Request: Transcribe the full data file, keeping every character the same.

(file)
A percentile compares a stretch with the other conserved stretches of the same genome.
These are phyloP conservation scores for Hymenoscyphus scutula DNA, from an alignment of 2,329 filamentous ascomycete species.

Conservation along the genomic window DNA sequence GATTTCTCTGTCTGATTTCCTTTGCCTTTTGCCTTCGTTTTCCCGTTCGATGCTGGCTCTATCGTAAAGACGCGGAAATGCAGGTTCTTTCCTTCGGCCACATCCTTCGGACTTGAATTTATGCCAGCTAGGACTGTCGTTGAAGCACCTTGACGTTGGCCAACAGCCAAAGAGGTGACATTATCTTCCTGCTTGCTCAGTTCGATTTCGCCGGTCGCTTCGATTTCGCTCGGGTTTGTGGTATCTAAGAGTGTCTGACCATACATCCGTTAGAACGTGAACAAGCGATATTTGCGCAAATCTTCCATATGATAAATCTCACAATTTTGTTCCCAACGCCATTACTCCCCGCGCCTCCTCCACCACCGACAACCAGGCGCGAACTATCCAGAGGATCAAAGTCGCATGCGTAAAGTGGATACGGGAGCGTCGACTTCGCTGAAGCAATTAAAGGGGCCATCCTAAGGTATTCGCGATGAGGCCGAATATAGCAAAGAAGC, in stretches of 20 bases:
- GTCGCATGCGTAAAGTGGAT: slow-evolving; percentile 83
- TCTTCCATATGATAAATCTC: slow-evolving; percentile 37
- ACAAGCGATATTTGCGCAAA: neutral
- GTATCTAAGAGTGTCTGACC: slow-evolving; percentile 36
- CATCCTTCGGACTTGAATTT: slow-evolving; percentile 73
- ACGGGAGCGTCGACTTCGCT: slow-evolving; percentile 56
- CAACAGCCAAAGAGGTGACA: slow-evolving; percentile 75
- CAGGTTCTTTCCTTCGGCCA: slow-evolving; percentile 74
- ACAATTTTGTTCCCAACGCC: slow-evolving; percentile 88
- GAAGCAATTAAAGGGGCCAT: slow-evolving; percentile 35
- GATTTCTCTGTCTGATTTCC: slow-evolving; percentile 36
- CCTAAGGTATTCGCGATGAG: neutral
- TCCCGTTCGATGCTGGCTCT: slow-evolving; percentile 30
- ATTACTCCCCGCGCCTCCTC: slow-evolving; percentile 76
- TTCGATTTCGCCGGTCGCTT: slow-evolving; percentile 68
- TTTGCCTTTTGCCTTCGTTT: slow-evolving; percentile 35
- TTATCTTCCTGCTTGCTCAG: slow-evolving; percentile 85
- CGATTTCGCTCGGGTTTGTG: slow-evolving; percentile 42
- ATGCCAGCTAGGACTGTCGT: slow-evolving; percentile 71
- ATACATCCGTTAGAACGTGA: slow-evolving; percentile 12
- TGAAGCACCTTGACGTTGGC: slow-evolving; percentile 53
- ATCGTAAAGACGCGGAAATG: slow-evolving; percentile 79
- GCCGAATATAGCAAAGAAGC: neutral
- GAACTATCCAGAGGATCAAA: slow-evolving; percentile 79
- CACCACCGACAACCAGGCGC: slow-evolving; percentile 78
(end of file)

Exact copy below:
A percentile compares a stretch with the other conserved stretches of the same genome.
These are phyloP conservation scores for Hymenoscyphus scutula DNA, from an alignment of 2,329 filamentous ascomycete species.

Conservation along the genomic window DNA sequence GATTTCTCTGTCTGATTTCCTTTGCCTTTTGCCTTCGTTTTCCCGTTCGATGCTGGCTCTATCGTAAAGACGCGGAAATGCAGGTTCTTTCCTTCGGCCACATCCTTCGGACTTGAATTTATGCCAGCTAGGACTGTCGTTGAAGCACCTTGACGTTGGCCAACAGCCAAAGAGGTGACATTATCTTCCTGCTTGCTCAGTTCGATTTCGCCGGTCGCTTCGATTTCGCTCGGGTTTGTGGTATCTAAGAGTGTCTGACCATACATCCGTTAGAACGTGAACAAGCGATATTTGCGCAAATCTTCCATATGATAAATCTCACAATTTTGTTCCCAACGCCATTACTCCCCGCGCCTCCTCCACCACCGACAACCAGGCGCGAACTATCCAGAGGATCAAAGTCGCATGCGTAAAGTGGATACGGGAGCGTCGACTTCGCTGAAGCAATTAAAGGGGCCATCCTAAGGTATTCGCGATGAGGCCGAATATAGCAAAGAAGC, in stretches of 20 bases:
- GTCGCATGCGTAAAGTGGAT: slow-evolving; percentile 83
- TCTTCCATATGATAAATCTC: slow-evolving; percentile 37
- ACAAGCGATATTTGCGCAAA: neutral
- GTATCTAAGAGTGTCTGACC: slow-evolving; percentile 36
- CATCCTTCGGACTTGAATTT: slow-evolving; percentile 73
- ACGGGAGCGTCGACTTCGCT: slow-evolving; percentile 56
- CAACAGCCAAAGAGGTGACA: slow-evolving; percentile 75
- CAGGTTCTTTCCTTCGGCCA: slow-evolving; percentile 74
- ACAATTTTGTTCCCAACGCC: slow-evolving; percentile 88
- GAAGCAATTAAAGGGGCCAT: slow-evolving; percentile 35
- GATTTCTCTGTCTGATTTCC: slow-evolving; percentile 36
- CCTAAGGTATTCGCGATGAG: neutral
- TCCCGTTCGATGCTGGCTCT: slow-evolving; percentile 30
- ATTACTCCCCGCGCCTCCTC: slow-evolving; percentile 76
- TTCGATTTCGCCGGTCGCTT: slow-evolving; percentile 68
- TTTGCCTTTTGCCTTCGTTT: slow-evolving; percentile 35
- TTATCTTCCTGCTTGCTCAG: slow-evolving; percentile 85
- CGATTTCGCTCGGGTTTGTG: slow-evolving; percentile 42
- ATGCCAGCTAGGACTGTCGT: slow-evolving; percentile 71
- ATACATCCGTTAGAACGTGA: slow-evolving; percentile 12
- TGAAGCACCTTGACGTTGGC: slow-evolving; percentile 53
- ATCGTAAAGACGCGGAAATG: slow-evolving; percentile 79
- GCCGAATATAGCAAAGAAGC: neutral
- GAACTATCCAGAGGATCAAA: slow-evolving; percentile 79
- CACCACCGACAACCAGGCGC: slow-evolving; percentile 78